Christ, whose glory fills the skies, 
Christ, the true, the only light, 
Sun of Righteousness, arise, 
Triumph o’er the shades of night:  
Day-spring from on high, be near:  
Day-star, in my heart appear.
  
Dark and cheerless is the morn  
Unaccompanied by thee,  
Joyless is the day’s return,  
Till thy mercy’s beams I see;  
Till thy inward light impart,  
Glad my eyes, and warm my heart.
  
Visit then this soul of mine,  
Pierce the gloom of sin, and grief,  
Fill me, Radiancy Divine,  
Scatter all my unbelief,  
More and more thyself display,  
Shining to the perfect day.

Music: Help My Unbelief – Audrey Assad

Psalm 19: Declare God’s Glory

Feast of Saint Matthew, Apostle and Evangelist

September 21, 2020


Today, in God’s Lavish Mercy, we pray with Psalm 19, one of the unique “Torah Psalms” (1, 19, 119) in which Israel celebrates the divine structure of life in all Creation, including ourselves.

James Luther Mays, in his article The Place of the Torah-Psalms in the Psalter, suggests that these psalms serve as a guide to how all the other psalms are to be read, interpreted and prayed.


Walter Brueggemann describes life without God as “normless” – without the structure of grace and relationship with God that holds all Creation in abundant Life. He refers to the Torah as a “norming” dynamism, and writes:

And when Israel … used the term “Torah” (never meaning simply or simplistically “law”), it refers to the entire legacy of norming that is elastic, dynamic, fluid, and summoning. The outcome of that legacy in the Psalter is the great Torah Psalms in which Israel celebrates, with joy, that the creator God has not left the world as a normless blob but has instilled in the very structure of creation the transformative capacity for enacted fidelity. That is why Psalm 19 juxtaposes the glory of creation that attests the creator (vv. 1–6) with the commandments that are the source of life.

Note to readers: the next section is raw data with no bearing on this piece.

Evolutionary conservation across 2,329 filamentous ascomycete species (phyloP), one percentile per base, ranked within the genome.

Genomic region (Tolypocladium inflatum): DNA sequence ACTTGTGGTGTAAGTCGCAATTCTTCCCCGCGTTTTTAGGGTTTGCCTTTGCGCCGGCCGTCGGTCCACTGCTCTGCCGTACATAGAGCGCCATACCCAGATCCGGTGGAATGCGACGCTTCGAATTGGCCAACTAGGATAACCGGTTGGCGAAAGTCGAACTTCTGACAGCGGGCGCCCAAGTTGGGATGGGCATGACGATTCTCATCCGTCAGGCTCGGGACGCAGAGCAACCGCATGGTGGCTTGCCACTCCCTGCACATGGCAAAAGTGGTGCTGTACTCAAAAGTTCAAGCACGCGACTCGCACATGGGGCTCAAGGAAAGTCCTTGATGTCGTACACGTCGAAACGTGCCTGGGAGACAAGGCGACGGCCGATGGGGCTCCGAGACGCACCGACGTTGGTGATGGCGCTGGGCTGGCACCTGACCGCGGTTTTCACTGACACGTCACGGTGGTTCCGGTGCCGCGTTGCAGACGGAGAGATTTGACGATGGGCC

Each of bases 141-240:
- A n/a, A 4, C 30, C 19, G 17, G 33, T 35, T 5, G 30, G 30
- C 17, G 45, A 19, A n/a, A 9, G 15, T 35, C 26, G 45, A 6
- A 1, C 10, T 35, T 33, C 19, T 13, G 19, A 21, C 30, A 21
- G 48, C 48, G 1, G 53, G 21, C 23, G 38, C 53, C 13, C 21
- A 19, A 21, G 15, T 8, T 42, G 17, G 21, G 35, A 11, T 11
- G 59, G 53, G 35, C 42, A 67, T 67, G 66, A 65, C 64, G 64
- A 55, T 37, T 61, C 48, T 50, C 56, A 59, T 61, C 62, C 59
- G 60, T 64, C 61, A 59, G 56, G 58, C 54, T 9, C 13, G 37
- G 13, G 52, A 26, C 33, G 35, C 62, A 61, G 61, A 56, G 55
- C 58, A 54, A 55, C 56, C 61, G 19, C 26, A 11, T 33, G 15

Our verses today for the Feast of St. Matthew include this phrase…

Their message goes out through all the earth.

… perhaps equating the universal ministry of the Apostles to the transformative power and witness of the heavens to God’s immutable glory.

The heavens declare the glory of God;
and the firmament proclaims his handiwork.
Day pours out the word to day,
and night to night imparts knowledge.
Not a word nor a discourse
whose voice is not heard;
Through all the earth their voice resounds,
and to the ends of the world, their message.


The teaching of the Apostles is codified for Catholics in the Apostles Creed. We might want to pray it slowly today, attentive to those “norming ” beliefs – our sort of fundamental “Torah” – which hold our lives in graceful relationship with God through Jesus Christ.

Apostles Creed

I believe in God, the Father Almighty, 
Creator of Heaven and earth;
and in Jesus Christ, His only Son Our Lord,
Who was conceived by the Holy Spirit, 
born of the Virgin Mary, 
suffered under Pontius Pilate, 
was crucified, died, and was buried.